Community leadership key to school turnaround

Tina Dove, Director, National Opportunity to Learn Campaign

The nation is not going to improve the educational outcomes and lifetime opportunities of its neediest citizens until we turn around our lowest-performing schools. The question has been – and remains: How do we do that?

Under the federal School Improvement Grant (SIG) program, the answer is for schools that are targeted for the grants to adopt one of four school improvement models, ranging from a purge of school leadership to closing the school.



Communities for Excellent Public Schools (CEPS) and a growing list of community-based organizations in low-income communities of color across the country have signed a petition urging Secretary of Education Arne Duncan to consider a different solution to turn around schools and sustain improved performance.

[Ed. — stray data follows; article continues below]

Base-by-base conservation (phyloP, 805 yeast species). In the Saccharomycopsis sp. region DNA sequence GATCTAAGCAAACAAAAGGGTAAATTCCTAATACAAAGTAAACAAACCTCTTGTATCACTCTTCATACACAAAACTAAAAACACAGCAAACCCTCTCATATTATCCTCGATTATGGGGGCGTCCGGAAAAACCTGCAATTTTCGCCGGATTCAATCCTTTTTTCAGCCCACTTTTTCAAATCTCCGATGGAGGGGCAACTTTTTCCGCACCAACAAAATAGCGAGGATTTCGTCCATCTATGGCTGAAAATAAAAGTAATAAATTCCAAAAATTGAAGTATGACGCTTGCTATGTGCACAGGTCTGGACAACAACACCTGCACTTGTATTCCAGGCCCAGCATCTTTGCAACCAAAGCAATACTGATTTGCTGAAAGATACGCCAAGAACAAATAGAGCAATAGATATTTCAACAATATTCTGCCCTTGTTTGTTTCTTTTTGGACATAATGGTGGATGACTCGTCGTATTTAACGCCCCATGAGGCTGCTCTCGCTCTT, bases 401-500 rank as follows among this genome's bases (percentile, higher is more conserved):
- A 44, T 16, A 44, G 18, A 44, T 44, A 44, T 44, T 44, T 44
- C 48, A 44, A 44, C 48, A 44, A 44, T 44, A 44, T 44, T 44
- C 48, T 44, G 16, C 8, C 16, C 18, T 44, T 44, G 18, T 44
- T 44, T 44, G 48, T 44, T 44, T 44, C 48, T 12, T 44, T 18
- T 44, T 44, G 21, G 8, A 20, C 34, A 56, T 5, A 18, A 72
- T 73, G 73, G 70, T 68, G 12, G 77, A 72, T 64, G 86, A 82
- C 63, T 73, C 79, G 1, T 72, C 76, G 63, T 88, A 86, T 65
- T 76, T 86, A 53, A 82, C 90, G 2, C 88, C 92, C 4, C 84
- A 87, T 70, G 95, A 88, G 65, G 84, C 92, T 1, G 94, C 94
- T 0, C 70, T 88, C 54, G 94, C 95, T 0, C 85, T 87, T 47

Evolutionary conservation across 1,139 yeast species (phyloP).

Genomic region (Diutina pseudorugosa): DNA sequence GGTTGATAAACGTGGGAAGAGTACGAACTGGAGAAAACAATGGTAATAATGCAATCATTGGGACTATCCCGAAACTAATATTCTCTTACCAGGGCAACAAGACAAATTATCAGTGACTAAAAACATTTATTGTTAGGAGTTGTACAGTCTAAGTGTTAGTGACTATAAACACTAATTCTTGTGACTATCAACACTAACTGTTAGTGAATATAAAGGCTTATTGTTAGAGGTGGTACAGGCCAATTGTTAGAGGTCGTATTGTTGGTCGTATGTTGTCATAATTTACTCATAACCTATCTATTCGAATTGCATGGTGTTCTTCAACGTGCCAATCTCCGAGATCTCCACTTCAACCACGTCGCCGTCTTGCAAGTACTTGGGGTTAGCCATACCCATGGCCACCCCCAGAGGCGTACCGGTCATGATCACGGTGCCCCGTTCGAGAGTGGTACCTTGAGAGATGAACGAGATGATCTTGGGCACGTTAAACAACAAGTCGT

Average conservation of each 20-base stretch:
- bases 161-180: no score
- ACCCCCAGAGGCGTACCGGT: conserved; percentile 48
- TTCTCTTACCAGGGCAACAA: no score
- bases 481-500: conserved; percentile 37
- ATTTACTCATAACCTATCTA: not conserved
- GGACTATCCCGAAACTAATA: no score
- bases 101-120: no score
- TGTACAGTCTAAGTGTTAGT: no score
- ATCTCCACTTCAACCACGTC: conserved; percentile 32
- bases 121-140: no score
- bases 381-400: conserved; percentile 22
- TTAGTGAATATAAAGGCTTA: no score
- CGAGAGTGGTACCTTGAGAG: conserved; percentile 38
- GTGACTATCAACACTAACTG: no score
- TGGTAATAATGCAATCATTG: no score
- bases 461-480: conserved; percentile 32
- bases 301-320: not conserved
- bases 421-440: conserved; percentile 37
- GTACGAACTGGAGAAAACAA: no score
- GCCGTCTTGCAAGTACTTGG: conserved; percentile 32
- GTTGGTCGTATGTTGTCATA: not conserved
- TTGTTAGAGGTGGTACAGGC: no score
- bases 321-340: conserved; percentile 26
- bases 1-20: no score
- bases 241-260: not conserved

That solution, called the Sustainable Success Model, requires school districts to go through a comprehensive needs assessment involving the local community, implement research-based instructional reforms, and address social, emotional and physical needs of children.

Perhaps most important of all – and the most overlooked and undervalued step of all – is the Sustainable Success Model’s recognition that parent, student and community leadership is key to sustainable student success.

The National Opportunity to Learn Campaign signed the petition because we agree with CEPS that current intervention models lacking critical community involvement are not adequate to produce the dramatic improvements needed to close opportunity gaps and graduate all students prepared for college and a meaningful career.

The lesson for the U.S. Department of Education and Secretary Duncan: The public needs to be involved in public education.